• Don’t forget about them! When you don’t use something regularly, it’s easy to forget about it. When lockout tagout is required, make sure your tag is in good condition and legible because, if you neglect your tag, you might forget what’s on it. Make sure you are taking care of it by making sure you can still read it once a month.
      • Fire Protection (29 CFR 1910.155 – 1910.165, 1910.251 – 1910.255, NFPA 25, NFPA 51B, NFPA 72)
        • Have the right tool for the right job. Make sure the fire extinguishers are the right option to deal with a fire should you have one. This includes the size and type of extinguishers. Are the extinguishers spaced correctly? Will the amount of fire suppressant be enough for the area it’s supposed to cover? Will the chemicals react in an undesired way with what is stored in that area? Is a fire blanket a better option in some locations? All of these questions are examples of things you should ask when looking at fire protection for your facility.
      • Powered Industrial Trucks (29 CFR 1910.178, NFPA 505)
        • You know what you are doing with it, do your co-workers? Make sure those around you know what you are doing so they can also make space and avoid standing or placing things in areas that could be hazardous. Also, make sure that you are using a Powered Industrial Truck in the way it was intended. Many accidents start with “It’ll be fine.” Don’t take shortcuts and, if you are unsure if a PIT should be operating in an area, find out beforehand and make sure it is only used in approved areas. A couple minutes spent getting the answer could prevent an accident or even save a life.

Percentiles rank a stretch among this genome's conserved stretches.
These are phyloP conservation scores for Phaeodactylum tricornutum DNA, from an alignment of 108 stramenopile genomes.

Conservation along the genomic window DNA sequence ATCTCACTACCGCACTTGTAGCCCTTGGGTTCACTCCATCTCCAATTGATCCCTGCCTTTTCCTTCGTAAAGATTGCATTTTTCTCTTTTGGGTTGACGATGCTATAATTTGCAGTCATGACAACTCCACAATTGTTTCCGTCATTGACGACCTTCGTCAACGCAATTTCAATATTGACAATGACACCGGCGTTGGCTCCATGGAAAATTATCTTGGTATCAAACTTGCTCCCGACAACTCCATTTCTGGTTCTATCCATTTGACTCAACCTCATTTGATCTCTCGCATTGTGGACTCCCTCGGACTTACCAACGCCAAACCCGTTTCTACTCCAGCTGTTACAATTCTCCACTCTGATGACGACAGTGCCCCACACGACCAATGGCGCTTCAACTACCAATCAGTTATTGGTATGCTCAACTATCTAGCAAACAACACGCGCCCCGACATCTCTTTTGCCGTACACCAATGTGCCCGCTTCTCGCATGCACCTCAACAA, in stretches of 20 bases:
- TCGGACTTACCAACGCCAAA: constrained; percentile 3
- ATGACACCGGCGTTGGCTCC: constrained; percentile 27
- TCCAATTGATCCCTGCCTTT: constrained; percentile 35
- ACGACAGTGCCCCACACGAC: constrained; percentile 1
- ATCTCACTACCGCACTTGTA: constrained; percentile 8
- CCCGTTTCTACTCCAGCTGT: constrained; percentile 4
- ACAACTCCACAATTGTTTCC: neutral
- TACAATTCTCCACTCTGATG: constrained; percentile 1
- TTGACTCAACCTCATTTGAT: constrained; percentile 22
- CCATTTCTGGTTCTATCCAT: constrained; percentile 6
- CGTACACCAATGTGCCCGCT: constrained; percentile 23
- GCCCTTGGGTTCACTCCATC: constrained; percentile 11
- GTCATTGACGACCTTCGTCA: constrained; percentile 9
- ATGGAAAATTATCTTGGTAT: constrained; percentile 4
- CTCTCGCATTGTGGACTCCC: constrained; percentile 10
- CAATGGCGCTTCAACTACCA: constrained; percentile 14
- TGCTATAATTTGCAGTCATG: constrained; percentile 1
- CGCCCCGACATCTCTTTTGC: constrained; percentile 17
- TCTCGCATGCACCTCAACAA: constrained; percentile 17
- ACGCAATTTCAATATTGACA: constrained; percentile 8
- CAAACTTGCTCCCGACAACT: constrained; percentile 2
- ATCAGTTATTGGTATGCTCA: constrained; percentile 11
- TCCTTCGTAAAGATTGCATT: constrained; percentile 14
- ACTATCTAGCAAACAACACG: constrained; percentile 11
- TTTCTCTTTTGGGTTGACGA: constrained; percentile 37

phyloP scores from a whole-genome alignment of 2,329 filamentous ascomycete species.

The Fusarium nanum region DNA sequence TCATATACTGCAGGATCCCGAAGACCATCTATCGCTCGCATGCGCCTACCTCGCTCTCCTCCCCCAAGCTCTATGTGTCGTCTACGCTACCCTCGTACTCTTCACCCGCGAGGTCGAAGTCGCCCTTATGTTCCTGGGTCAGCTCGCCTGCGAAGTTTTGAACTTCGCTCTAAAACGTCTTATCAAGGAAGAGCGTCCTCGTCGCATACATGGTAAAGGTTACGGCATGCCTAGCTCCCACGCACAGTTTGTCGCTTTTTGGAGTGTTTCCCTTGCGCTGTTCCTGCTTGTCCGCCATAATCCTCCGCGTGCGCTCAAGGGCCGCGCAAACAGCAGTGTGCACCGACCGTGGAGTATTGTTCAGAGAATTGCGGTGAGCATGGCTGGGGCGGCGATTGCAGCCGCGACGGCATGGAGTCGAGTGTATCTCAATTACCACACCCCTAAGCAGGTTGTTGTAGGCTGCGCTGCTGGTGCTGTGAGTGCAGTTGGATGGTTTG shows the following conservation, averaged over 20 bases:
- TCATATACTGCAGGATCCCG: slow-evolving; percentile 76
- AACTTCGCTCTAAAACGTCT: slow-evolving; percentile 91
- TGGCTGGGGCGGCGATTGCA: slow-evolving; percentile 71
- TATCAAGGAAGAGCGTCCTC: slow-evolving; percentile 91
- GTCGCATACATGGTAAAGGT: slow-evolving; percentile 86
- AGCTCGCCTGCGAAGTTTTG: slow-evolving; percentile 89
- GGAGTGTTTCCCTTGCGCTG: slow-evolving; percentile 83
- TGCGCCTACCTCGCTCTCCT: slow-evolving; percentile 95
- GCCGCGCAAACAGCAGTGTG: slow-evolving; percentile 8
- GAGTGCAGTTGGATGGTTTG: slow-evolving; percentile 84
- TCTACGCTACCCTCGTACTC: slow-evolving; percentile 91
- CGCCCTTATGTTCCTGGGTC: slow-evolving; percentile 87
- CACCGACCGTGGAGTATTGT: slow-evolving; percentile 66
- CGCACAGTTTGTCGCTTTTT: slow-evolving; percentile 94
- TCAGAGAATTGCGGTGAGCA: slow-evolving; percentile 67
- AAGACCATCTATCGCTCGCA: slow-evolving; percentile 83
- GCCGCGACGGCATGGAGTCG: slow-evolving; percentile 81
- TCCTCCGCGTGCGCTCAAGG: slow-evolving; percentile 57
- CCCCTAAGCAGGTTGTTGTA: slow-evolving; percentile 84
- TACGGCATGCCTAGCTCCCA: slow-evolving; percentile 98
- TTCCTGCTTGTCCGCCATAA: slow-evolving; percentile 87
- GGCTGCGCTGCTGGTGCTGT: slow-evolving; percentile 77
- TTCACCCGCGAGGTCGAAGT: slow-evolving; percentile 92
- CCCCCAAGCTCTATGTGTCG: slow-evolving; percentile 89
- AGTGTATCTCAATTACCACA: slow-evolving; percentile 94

• Machine Guarding (29 CFR 1910.211 – 1910.219)
        • No shortcuts. Don’t remove guards. Make sure they fit and are covering all areas of the machine that might present a safety risk. Make sure they protect the operator and all other employees from moving parts and other potential hazards caused by its operation.
      • Electrical (29 CFR 1910.301 – 1910.308, NFPA 70)
        • Make sure wires are covered and only work on them if you are trained and qualified. Make sure everyone at the facility knows if electrical work is going on to avoid accidents. Make sure temporary lighting and other applications are indeed temporary and proper installation takes place as soon as possible.
      • Industrial Hygiene – Air Contaminants / Noise (29 CFR 1910.95 – 1910.1000 – 1910.1053)
        • Make sure employees are not exposed to sustained noise or reduced air quality without adequate protection and monitoring to ensure the safety and well being of those working in those conditions.
      • Hazard Communication
        • Communication is everything. Make sure you are taking time to speak, listen, and receive feedback. This will ensure that the message you are sending when you communicate is being received and understood by others. Never assume someone understands when communicating about safety; make sure they communicate back that they have understood the message.

Why do EHS professionals see issues and problems in these areas so often when they perform assessments? Lack of training is usually the underlying cause.